Arizona’s drug overdoses are increasing at an alarming rate, which is why becoming cardiopulmonary resuscitation (CPR) certified is more important than ever.
According to the Arizona Opioid Epidemic Act, last year the state had the highest number of deaths, because of opioid abuse, in more than a decade.
CPR can be a lifesaving technique to restore oxygenated blood flow to the vital organs, if someone stops breathing or if their heart stops beating.
“With the fire service and emergency medical services, in the state of Arizona we have seen a rapid increase in opioid overdoses, and they seem to be among the 20-year olds,” said Mark Cichocki, the captain/paramedic at Rural Metro Fire Department.
When someone overdoses on drugs, there is a domino effect on the body. First, the drug spreads, then their breathing slows, then their heart stops beating properly, and then the body stops to shut down. According to American CPR Training TM, the earlier CPR is initiated, the greater the chances of survival.
With the increasing opioid overdoses, CPR is more important than ever, yet not everyone is certified.
“Everyone in my CPR classes has to be there. There are nursing students, future firemen, some kind of medical professional, personal trainers. Where’s everyone that’s not required?” Cichocki said.
He brings up a critical question, that far too many people never ask themselves.
“I have a saying. It’s that it’s better to know it and not need it, then to need it and not know it,” Brenda Van Slyke, owner of Horizon Safety Training, said.
Horizon Safety Training offers classes in person, online, and performs sessions at business locations in attempt to get as many people certified as they can.
Cichocki recalls that majority of the time, when his team responds to a call, it is very rare to see a bystander performing CPR.
“We’ve gotten into this hands only CPR and that was to help people that don’t know, so they can learn it quickly. But the problem is, you can only imagine if your friend or family member passes away, you call 9-1-1 to report it…it’s just not a good time to learn CPR. You have too much emotion,” Cichocki.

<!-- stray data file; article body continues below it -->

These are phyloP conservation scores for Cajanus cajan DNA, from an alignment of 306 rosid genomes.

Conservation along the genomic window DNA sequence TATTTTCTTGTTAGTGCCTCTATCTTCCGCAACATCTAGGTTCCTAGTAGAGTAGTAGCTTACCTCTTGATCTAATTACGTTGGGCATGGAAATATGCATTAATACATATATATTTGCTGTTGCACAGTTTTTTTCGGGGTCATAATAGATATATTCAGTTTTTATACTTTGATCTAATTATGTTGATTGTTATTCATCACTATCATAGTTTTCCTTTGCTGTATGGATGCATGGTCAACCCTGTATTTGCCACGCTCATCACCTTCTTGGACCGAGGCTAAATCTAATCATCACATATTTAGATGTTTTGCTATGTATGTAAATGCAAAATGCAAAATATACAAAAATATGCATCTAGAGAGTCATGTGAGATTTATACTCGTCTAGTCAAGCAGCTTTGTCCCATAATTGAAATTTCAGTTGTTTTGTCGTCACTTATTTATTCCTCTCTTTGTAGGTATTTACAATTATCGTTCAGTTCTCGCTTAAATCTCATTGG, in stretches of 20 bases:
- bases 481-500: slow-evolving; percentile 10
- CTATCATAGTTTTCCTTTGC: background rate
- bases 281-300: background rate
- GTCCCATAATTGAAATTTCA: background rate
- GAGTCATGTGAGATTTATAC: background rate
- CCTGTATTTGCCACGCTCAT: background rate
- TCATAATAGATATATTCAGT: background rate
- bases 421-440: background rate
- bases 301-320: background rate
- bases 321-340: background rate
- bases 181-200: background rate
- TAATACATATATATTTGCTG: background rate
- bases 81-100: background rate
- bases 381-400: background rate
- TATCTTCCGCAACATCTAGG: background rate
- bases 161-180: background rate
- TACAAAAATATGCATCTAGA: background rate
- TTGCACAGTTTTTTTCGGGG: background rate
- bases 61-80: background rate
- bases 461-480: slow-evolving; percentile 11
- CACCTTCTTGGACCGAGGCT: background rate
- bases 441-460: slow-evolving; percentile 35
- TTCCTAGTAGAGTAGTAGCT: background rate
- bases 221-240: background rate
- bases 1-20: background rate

When a situation arises where CPR is necessary, it is already high intensity. Even more so when none of the bystanders know what to do.
“I think people need to be CPR certified, considering the increasing number of drug overdoses. If nobody is CPR certified, there will be less time to save that person’s life,” Pascale Bushaw, CPR certified civilian, said.
Last year 5,202 Arizonians suffered a suspected overdose on opioids and 512 died of a suspected opioid overdose, according to the Arizona Opioid Epidemic Act.
“College students don’t normally feel the need to get certified because they may have taken a course in high school or just don’t see the purpose. This is frightening because the increase in drug overdoses is a huge issue. Young adults are more likely to be around drugs because of the party scene, and because of that more of them should be certified,” Bushaw said.
Many young adults face the pressures of doing drugs, but CPR is always a second thought.
“Unless they have been directly affected by it or they have heard about it, they just don’t know CPR,” Cichocki said.
Although not everyone being CPR certified is not the case right now, with the overdose epidemic, more people may come to realize how necessary it truly is.
“I recommend all ages getting certified because you never know when you are going to come across a situation where somebody may need it,” Van Slyke said.
For more information on the Arizona Opioid Epidemic Act: